Tuesday, August 28, 2007
In his brief essay, The Theory of Legal Interpretation (12 Harv. L. Rev. 418 (1899)), Oliver Wendell Holmes endorses the objective theory of contract formation and justifies his preference as follows:
For each party to a contract has notice that the other will understand his words according to the usage of the normal speaker of English under the circumstances, and therefore cannot complain if his words are taken in that sense. Id. at 419.
This is an important and probably a sound conclusion, but Holmes arrives at it by means of reasoning that might well lead one to a very different conclusion.
Holmes first notes that while serious documents might "in theory" have one meaning and no other, "in practice" it is simply not the case that individual words or "a given collocation of words" has one meaning and no other. Id. at 417. Even dictionaries provide multiple definitions, and Holmes suggests, words taken in their context often depart subtly from the connotations assigned to them in dictionaries. Holmes thus arrives at a shocking interim conclusion:
What happens it this. Even the whole document is found to have a certain play in the joints when its words are translated into things by parol evidence, as they have to be. It does not disclose one meaning conclusively according to the laws of language. Id.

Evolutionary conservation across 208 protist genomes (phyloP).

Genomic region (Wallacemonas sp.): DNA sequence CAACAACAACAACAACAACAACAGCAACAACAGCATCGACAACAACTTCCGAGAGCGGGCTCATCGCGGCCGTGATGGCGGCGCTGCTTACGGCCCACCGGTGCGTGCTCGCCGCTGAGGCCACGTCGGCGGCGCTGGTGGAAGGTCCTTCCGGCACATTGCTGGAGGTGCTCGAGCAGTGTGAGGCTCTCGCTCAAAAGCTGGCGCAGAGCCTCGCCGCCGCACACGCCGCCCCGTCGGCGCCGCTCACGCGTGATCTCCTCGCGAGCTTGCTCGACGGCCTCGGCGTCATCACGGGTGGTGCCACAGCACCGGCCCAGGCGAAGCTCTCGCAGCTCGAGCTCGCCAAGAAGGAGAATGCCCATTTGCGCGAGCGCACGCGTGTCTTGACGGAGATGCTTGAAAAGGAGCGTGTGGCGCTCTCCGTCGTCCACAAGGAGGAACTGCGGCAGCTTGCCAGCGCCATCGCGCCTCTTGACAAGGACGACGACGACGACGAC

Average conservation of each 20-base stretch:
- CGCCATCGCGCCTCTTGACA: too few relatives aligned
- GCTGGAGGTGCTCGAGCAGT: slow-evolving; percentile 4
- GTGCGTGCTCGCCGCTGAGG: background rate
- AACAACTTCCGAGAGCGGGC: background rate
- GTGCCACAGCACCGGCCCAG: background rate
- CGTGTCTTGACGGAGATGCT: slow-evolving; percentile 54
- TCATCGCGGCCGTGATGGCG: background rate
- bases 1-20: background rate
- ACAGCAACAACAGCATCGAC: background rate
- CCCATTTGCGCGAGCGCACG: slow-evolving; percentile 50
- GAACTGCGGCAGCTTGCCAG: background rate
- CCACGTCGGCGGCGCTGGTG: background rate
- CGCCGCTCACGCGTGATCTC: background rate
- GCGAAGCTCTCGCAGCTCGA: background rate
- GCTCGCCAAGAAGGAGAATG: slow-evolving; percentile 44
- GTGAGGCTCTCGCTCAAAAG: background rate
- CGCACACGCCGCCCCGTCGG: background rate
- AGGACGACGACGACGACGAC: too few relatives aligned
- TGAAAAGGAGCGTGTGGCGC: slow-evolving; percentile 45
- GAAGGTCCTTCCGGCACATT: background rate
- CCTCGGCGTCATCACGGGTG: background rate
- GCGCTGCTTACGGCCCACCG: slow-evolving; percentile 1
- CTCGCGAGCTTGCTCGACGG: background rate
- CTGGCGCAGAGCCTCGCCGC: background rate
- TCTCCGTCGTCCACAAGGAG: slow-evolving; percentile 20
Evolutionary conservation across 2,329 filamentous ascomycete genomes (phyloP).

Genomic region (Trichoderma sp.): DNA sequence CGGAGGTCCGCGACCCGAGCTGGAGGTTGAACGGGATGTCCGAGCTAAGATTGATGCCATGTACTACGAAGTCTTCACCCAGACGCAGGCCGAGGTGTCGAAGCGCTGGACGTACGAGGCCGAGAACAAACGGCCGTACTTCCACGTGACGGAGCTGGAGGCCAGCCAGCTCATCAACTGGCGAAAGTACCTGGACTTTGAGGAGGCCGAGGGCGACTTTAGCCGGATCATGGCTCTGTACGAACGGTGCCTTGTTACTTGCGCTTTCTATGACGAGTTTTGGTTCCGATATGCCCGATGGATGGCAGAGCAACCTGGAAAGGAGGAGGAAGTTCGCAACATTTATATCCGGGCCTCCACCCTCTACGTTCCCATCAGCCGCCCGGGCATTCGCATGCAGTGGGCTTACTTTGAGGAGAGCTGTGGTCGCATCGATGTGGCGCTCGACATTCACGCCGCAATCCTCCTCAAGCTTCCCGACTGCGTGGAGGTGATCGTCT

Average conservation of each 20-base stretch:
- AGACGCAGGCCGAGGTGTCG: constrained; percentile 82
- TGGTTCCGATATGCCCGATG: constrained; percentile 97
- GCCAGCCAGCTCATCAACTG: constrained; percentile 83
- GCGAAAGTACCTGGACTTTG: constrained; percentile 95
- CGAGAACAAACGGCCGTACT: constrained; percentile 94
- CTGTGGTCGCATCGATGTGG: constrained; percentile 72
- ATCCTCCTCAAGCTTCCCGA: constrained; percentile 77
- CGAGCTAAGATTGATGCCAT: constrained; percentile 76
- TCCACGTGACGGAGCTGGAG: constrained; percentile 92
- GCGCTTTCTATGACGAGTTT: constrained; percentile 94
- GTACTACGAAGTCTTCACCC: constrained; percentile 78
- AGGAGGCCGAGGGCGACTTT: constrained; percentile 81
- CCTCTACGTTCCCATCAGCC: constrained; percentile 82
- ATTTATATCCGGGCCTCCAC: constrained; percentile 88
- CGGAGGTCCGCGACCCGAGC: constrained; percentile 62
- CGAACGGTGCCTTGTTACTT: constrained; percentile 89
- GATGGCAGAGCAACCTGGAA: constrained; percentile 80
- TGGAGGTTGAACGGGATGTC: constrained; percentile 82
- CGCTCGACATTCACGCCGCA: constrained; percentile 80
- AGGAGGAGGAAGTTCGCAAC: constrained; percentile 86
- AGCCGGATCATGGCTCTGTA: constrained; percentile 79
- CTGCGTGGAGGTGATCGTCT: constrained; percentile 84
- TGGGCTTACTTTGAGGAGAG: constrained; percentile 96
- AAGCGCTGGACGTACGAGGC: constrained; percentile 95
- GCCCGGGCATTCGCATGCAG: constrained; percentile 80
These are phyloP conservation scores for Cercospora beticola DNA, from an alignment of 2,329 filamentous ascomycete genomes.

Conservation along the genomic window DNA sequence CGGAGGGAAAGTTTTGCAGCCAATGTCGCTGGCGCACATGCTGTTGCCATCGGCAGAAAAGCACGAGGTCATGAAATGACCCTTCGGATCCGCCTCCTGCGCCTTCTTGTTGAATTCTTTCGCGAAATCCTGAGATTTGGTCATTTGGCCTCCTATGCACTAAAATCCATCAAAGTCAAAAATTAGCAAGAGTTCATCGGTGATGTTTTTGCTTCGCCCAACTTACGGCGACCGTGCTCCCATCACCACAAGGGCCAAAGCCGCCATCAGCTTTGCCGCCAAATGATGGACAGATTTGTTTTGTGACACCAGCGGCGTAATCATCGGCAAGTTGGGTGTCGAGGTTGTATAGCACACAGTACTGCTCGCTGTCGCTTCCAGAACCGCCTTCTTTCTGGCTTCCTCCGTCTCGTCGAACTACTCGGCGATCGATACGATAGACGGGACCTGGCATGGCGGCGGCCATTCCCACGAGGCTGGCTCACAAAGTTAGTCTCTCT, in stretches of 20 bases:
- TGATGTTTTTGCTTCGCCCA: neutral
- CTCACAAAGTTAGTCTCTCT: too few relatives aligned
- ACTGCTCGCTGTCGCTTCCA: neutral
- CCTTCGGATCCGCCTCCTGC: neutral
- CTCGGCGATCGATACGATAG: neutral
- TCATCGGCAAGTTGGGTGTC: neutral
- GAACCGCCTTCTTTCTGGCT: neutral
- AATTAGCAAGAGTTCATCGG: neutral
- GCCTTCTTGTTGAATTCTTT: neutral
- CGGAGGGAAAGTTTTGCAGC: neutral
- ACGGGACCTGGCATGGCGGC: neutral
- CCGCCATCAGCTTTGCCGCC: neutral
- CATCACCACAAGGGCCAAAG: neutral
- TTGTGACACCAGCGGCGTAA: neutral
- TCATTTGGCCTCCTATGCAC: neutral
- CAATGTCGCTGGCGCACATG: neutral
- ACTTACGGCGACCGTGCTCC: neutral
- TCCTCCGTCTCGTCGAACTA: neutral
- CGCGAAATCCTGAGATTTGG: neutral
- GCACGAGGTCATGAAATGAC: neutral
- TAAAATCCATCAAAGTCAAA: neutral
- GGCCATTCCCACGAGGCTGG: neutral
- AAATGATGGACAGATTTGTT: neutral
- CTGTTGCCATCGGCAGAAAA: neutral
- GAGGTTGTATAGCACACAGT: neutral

How does Holmes avoid following this reasoning into the dark corners explored by the likes of Stanley Fish -- or worse Jacques Derrida? Well, it turns out, we don't care what the words meant to the person or people who drafted them. We care only about what those words "would mean in the mouth of a normal speaker of English." Id. Although he accepts that proper names, such as Peerless, can create an irresoluble ambiguity, Holmes is for some reason convinced that we are otherwise usually able to understand what contractual language would mean to a "normal speaker of English."
Holmes' reasoning here eludes me, but it seems to turn on notice, as indicated in the first quotation above. But if the meaning of words is subject to "a certain play in the joints," and if this play is inescapable, and Holmes suggests that it is, how can one know in advance what meaning a normal speaker of English will attach to contractual language?
Holmes concludes by noting that "practical men prefer to leave their major premises inarticulate, yet even for practial purposes theory generally turns out the most important thing in the end." Holmes begins his essay by contrasting "theory," which holds that words have one meaning, with "practice" which reveals that they have multiple meanings. Practice, 1; Theory, 0. In his conclusion, Holmes evens the score and defies the "practical men" who refuse to articulate the theoretical underpinnings of their practices. Unfortunately, at least in this essay, Holmes' theoretical defense of the practice is incomplete.